In the first episode of the series, we meet our band of brothers -- a squad of Georgia National Guardsmen -- in the last anxious days before their year-long deployment to the war in Iraq. As the clock winds down to the moment of truth, they comfort their families and relish their final moments in their hometown of Dublin, unsure what lies ahead of them in chaos of combat in a foreign land.
From newly married 21-year-old Spc. Matt Clements to Squad Leader Sgt. Steve Willis, a 40-year-old father of two, the men are determined to do their duty and are nervous about the unknown dangers they faces. Spc. Jamey Chalker tries to enjoy his twins' first birthday party while Sgt. Larry O'Neal accompanies his pregnant wife to the hospital for their first ultrasound. Soon, all the families will be on their own, left with little more than memories of their men and worries about their safe return.
As the soldiers report to their base and say their final goodbyes, the sacrifice and heroism of these small town heroes and their loved ones becomes heart-wrenchingly clear. As the families numbly return home, our American soldiers board a plane for the Middle East and fly off into the unknown, sustained by each other and one unifying hope: that they all make it back to Georgia.
As the families try to adjust to life on their own, our squad of Georgia National Guardsmen arrive in Kuwait and deplane into the hellish heat of the Middle East. Disoriented but determined, they prepare for a dangerous three-day convoy to their base near Baghdad, Iraq. They know they will face everything from small arms fire to roadside bombs called improvised explosive devices (IEDs). And when darkness falls, they huddle in the barracks and share their fears about the choice they may soon face: kill or be killed.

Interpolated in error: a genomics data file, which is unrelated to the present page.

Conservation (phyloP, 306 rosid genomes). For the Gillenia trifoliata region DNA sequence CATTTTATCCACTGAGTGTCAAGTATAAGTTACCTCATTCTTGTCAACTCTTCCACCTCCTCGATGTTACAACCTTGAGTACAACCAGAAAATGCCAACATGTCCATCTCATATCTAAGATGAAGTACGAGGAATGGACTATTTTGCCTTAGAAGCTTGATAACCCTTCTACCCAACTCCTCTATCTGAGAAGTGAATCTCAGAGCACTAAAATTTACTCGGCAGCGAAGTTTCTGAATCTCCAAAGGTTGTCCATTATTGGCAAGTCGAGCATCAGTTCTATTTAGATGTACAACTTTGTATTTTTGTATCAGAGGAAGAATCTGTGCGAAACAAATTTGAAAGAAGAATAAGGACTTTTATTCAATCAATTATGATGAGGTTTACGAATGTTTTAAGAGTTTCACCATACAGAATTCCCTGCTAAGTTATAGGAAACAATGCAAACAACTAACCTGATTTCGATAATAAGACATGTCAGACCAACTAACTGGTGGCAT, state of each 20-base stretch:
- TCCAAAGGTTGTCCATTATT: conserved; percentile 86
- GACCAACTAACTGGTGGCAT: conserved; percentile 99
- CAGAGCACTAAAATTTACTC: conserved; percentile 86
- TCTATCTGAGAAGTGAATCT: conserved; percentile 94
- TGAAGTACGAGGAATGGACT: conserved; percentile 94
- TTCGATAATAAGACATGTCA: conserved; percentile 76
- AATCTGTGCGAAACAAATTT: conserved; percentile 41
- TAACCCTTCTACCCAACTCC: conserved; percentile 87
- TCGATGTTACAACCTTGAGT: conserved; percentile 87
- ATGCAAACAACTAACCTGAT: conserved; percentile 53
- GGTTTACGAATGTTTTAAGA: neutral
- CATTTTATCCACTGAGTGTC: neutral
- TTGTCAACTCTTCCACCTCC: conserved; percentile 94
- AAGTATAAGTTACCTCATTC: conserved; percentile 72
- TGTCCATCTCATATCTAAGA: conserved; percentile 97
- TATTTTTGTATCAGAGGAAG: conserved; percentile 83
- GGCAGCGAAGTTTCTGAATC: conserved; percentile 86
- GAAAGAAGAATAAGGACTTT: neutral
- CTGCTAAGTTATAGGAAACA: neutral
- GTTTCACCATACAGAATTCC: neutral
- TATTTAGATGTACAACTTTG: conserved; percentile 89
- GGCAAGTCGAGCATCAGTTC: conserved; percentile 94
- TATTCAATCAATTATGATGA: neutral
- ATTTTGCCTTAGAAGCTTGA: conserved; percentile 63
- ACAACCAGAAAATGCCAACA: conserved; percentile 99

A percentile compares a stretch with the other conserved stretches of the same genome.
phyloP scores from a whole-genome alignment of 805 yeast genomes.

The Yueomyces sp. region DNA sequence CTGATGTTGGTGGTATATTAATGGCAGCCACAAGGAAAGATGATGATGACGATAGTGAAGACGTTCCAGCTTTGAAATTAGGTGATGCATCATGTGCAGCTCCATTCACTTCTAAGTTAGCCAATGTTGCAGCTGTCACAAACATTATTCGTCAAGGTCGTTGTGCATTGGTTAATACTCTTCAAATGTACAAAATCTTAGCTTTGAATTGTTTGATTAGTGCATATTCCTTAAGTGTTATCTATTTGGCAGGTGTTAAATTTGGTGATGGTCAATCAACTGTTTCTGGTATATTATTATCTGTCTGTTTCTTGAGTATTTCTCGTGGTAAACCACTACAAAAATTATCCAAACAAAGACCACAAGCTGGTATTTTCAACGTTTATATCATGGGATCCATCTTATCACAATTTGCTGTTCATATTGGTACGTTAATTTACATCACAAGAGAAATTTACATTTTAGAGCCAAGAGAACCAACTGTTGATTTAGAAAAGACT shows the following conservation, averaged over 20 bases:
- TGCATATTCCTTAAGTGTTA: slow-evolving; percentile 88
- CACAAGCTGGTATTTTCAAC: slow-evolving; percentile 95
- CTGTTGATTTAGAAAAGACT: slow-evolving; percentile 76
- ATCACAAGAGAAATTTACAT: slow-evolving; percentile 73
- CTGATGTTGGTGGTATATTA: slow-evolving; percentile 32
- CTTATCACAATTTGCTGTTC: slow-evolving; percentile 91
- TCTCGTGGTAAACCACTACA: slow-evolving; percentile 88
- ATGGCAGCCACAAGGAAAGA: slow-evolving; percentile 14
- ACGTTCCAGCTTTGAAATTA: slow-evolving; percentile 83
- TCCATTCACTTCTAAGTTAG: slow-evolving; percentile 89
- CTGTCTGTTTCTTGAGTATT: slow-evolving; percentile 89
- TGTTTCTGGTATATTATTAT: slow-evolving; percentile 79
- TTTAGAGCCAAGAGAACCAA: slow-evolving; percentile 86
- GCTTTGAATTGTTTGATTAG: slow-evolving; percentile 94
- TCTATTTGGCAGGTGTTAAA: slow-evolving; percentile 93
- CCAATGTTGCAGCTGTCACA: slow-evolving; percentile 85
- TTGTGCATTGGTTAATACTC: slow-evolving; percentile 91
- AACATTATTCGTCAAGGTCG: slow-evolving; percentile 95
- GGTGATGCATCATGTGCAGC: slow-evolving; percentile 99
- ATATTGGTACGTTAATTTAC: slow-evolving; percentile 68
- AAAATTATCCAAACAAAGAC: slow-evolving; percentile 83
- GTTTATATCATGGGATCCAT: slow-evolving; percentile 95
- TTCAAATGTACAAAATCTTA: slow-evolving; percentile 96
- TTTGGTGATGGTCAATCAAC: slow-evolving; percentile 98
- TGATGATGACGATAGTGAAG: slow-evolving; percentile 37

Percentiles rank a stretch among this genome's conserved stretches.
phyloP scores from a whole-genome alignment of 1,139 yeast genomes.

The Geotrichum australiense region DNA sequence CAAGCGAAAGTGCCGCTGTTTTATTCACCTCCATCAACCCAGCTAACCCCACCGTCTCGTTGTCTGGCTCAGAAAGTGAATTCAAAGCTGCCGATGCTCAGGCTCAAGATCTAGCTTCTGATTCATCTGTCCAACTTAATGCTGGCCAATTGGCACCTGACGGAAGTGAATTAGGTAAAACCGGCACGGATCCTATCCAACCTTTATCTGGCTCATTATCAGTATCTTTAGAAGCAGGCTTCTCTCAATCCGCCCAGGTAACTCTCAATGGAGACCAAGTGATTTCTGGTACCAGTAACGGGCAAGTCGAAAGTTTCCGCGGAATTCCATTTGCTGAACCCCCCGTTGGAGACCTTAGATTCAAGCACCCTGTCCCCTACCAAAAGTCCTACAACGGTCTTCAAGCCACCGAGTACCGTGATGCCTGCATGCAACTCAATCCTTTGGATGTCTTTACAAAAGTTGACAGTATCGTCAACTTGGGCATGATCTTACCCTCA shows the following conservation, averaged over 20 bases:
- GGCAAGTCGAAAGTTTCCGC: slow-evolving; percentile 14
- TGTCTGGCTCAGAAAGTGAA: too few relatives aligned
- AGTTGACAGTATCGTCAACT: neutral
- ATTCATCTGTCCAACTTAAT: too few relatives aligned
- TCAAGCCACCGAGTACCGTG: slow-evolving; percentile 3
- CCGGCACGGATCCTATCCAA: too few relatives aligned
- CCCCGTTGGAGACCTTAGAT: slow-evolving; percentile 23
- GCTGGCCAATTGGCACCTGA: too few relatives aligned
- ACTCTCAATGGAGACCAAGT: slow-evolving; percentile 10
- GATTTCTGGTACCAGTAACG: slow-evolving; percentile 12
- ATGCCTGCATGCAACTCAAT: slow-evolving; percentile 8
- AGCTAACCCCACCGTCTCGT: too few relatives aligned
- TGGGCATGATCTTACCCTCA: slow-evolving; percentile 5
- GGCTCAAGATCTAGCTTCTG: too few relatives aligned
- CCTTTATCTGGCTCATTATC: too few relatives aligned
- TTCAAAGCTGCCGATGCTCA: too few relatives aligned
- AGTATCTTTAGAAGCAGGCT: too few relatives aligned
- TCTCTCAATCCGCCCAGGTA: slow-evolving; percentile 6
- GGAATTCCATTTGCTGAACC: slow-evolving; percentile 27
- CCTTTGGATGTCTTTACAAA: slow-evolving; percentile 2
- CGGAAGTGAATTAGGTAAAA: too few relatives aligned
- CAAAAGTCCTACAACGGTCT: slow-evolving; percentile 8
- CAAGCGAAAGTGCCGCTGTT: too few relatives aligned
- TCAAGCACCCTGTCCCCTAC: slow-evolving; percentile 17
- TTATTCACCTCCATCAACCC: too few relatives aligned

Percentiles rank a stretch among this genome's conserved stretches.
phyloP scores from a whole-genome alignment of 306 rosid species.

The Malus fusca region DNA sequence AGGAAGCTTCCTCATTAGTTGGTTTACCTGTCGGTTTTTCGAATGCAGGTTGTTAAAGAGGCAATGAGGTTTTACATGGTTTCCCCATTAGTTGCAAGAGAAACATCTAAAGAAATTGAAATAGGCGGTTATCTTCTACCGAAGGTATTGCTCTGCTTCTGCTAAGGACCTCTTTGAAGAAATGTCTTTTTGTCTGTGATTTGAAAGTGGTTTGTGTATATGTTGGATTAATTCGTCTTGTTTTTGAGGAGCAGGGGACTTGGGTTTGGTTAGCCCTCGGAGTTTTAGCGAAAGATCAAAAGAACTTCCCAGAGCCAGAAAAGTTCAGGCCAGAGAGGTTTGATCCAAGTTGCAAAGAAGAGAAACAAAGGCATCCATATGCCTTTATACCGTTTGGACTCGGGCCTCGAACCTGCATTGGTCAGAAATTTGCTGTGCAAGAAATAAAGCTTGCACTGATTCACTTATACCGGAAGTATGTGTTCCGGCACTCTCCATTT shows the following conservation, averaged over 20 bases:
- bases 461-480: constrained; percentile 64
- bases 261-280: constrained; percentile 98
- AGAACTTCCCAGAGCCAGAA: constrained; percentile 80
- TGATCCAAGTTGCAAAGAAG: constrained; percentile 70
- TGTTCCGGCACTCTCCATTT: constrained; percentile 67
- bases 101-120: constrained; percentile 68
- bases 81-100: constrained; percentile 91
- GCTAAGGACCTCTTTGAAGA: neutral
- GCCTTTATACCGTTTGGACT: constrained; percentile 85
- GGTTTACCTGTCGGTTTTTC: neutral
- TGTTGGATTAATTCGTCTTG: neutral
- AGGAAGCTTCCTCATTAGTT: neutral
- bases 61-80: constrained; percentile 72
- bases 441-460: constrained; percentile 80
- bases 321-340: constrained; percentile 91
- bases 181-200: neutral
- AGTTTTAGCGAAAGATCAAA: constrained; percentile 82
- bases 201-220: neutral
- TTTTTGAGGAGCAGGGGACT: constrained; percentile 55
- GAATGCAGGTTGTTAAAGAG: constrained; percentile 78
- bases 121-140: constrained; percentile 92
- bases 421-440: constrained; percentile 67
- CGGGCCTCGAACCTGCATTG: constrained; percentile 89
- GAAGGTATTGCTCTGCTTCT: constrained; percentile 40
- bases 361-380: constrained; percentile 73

The wives and children are back home on the home front, waiting for that late-night phone call that will let them know the band of brothers is all right. On their own for the first time, Jamey's wife, Jenni, tries to comfort her toddler twins and Steve Willis' wife, Angie, shares her fears with her teenage daughter, Amanda. The soldiers are not the only ones who face sacrifices.
After Angie begs Steve to be careful, the squad embarks on their convoy, seeing Iraq -- and its dangers -- for the first time. They lock and load, drive day and night and prepare for the moment that they face their first attack. It will come soon enough.
After a dangerous convoy through Iraq to their base near Baghdad, the Georgia Guardsmen escape unharmed. But within hours of reaching Camp Striker, the brigade comes under mortar fire from Iraqi insurgents, an attack that leaves several Guardsmen severely wounded. The men call home to reassure their shaken families that they are all right, but all are stunned by how quickly their unit has taken casualties. The unit commander, Brig. Gen. Stewart Rodeheaver, leaves the base to explore the surrounding neighborhoods and quickly encounters an IED placed in a dead body by the side of the road.
Back at the base, our band of brothers fix up their tent to remind them of Georgia, while their families on the home front try to adjust to life on their own. It isn't easy. Angie Willis tries to keep her emotions in check when she talks to Steve after the mortar attack and Matt Clements' wife, Mendy, struggles to stay ahead of the bills that are streaming in. As their wives wrestle with their emotions and day-to-day problems, the soldiers set up shop at an outpost called the Alamo and get to work on their mission. Reality has set in.